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Irritable Bowel Syndrome (IBS)
Irritable bowel syndrome is not a disease but describes a group of gut symptoms that occur together. While the symptoms do change the way that the gut functions, there is no tissue damage. The most common symptom of IBS is abdominal pain or discomfort from trapped wind and this may cause painful cramps. There may be diarrhoea or constipation, or both. Pain or discomfort may increase with a change in stool frequency and consistency, or pain may be relieved by a bowel movement. Research suggests that most people do not seek medical attention for their symptoms and may be managing the condition with lifestyle changes and without intervention. IBS is diagnosed when a person has abdominal pain or discomfort at least 3 times per month for the last 3 months without other disease or injury that could explain the pain. Stress is a known trigger for IBS. The colon has many nerves that connect it to the brain. These nerves control the normal contractions of the bowel and cause abdominal discomfort at stressful times. In people with IBS, the colon can become overly responsive to even slight emotional conflict. Some sufferers respond well to low doses of antidepressants and achieve reasonable pain control with this approach.
Foods & herbs for the home
- Large meals can cause cramping and diarrhoea. Eat small meals more frequently or reduce portion size and monitor the effects after a month.
- People with IBS may want to limit or avoid certain foods. Keeping a food diary is a good way to track which foods cause symptoms so they can be excluded from or reduced in the diet. Common triggers are high fat foods, wheat, milk and other dairy products, beans and cabbage, alcohol, caffeine, sugar, artificial sweeteners and soda drinks.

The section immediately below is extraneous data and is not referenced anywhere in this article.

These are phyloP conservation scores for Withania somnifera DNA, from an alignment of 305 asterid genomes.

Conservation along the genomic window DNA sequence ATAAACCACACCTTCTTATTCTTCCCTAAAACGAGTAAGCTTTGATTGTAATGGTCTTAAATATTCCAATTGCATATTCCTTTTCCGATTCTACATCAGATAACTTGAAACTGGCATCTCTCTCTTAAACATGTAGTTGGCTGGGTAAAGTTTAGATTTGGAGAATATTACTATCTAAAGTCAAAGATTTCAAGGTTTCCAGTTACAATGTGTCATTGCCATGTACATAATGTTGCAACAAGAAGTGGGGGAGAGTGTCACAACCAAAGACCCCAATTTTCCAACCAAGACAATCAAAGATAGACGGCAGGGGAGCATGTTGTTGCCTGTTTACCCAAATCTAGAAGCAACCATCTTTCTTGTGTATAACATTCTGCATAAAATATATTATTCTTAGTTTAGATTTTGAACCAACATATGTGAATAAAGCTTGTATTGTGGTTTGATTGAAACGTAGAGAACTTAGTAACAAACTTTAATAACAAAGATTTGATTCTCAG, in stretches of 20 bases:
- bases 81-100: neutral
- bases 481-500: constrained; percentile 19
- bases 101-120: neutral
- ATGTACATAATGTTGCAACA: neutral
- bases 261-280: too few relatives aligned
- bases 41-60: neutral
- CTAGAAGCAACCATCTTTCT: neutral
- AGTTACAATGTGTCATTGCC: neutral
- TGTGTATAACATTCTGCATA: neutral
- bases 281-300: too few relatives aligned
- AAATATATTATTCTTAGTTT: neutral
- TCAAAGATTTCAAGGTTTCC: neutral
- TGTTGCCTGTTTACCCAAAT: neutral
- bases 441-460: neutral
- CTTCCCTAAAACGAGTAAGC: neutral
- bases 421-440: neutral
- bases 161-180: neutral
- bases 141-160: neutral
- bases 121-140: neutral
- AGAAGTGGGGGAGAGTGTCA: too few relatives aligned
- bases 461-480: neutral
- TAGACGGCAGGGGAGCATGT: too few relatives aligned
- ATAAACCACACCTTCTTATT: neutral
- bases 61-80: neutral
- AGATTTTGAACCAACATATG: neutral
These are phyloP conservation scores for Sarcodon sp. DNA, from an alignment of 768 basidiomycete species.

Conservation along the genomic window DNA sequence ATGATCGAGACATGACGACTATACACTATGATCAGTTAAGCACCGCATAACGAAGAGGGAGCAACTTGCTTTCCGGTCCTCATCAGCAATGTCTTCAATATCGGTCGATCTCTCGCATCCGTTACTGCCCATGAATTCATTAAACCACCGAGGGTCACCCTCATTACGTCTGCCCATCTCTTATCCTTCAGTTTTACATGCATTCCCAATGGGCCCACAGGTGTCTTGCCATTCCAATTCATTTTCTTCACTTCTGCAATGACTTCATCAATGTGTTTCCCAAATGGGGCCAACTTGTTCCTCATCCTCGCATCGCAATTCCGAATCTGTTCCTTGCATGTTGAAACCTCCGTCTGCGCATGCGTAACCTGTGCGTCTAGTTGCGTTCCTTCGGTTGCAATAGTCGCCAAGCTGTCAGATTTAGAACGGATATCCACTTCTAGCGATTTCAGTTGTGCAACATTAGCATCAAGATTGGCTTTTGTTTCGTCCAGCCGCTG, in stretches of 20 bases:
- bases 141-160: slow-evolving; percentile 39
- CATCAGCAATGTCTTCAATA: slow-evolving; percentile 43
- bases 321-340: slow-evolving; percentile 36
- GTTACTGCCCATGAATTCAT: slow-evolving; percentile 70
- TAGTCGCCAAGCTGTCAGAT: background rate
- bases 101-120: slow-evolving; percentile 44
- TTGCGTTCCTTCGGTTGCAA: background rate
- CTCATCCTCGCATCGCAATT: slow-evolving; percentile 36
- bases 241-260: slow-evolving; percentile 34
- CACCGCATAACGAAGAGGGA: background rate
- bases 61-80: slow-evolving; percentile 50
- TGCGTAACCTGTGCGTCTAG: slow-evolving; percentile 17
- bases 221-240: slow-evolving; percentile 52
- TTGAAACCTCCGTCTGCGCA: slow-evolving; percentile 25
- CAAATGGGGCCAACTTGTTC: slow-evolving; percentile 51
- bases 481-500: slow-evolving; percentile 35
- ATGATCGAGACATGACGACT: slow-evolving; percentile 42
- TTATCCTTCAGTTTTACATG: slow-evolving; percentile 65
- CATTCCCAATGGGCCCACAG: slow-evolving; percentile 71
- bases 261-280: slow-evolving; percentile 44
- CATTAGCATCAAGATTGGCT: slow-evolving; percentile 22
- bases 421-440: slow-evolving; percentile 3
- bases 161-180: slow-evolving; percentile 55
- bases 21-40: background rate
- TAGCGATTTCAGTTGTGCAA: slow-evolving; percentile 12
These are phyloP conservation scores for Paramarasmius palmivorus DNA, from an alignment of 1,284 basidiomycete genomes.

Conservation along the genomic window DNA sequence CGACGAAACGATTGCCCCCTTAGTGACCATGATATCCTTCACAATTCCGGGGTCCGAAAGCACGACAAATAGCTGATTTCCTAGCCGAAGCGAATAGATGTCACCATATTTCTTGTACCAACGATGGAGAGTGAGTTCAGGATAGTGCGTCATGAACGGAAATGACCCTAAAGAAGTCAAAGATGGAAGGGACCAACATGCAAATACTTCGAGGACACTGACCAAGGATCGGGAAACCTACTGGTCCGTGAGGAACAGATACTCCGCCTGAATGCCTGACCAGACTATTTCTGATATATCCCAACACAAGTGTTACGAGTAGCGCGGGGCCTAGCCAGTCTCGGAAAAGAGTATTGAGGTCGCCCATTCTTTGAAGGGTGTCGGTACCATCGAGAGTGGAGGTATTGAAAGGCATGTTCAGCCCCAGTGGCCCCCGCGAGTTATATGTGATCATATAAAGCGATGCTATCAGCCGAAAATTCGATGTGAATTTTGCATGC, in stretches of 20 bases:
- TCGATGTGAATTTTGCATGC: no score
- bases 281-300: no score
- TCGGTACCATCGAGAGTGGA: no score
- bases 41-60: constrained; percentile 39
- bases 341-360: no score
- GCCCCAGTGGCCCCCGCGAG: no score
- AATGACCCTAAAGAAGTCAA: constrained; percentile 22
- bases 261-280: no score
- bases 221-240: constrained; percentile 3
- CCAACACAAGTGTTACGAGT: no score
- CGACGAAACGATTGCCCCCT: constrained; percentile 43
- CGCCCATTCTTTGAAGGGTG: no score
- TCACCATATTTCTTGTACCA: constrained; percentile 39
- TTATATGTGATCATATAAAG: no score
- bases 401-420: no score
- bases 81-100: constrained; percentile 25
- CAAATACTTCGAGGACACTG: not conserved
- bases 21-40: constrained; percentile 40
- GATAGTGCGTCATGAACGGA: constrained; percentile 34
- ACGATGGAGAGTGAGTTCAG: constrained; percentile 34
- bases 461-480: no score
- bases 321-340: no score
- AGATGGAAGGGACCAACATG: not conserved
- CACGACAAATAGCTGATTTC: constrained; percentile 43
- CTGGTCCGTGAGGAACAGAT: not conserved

- If you experience constipation, add foods such as Linseed and Psyllium Husks to your diet. These high fibre foods make the stool bulky and easier to pass but may not reduce pain from gas and bloating.
- Fennel Seeds and peppermint oil capsules are anti-spasmodic and thus can be effective at reducing the cramps from trapped gas. Also make a tea from caraway seeds and fresh grated ginger. You can read more about this herb by downloading Jill Davies' book “Ginger” for free.
- If you experience diarrhoea, use Slippery Elm Plus Powder to soothe an irritated intestine.
- Read Jill Davies' book on "St John’s Wort" as a free download and learn how this herb may be a useful addition to the lifestyle changes that you need to introduce.
- Superfood Plus is well tolerated and the powdered foods in the formula will provide essential nutrition during active phases of IBS.
- Probiotics, specifically bifidobacteria, seem to improve symptoms for many people. Choose a good quality probiotic supplement at your health food store.
- Mental health is an important indicator for IBS and it makes sense to work at this level as well as the physical. Hypnotherapy has been shown to be 80 percent successful in NHS trials. Seek out a hypnotherapist with a psychotherapeutic background and one who specialises in IBS. Talking therapies such as cognitive behavioral therapy (CBT) may help also.
- Gentle abdominal massage with essential oils of Chamomile and Ylang-Ylang is helpful.
- Exercise that is grounding and gentle may be of particular benefit; yoga and pilates are two examples.
Additional help is available by phoning the free product advice line at Herbs Hands Healing between the hours of 9.00am to 1.00pm. Tel: 01379 608201.
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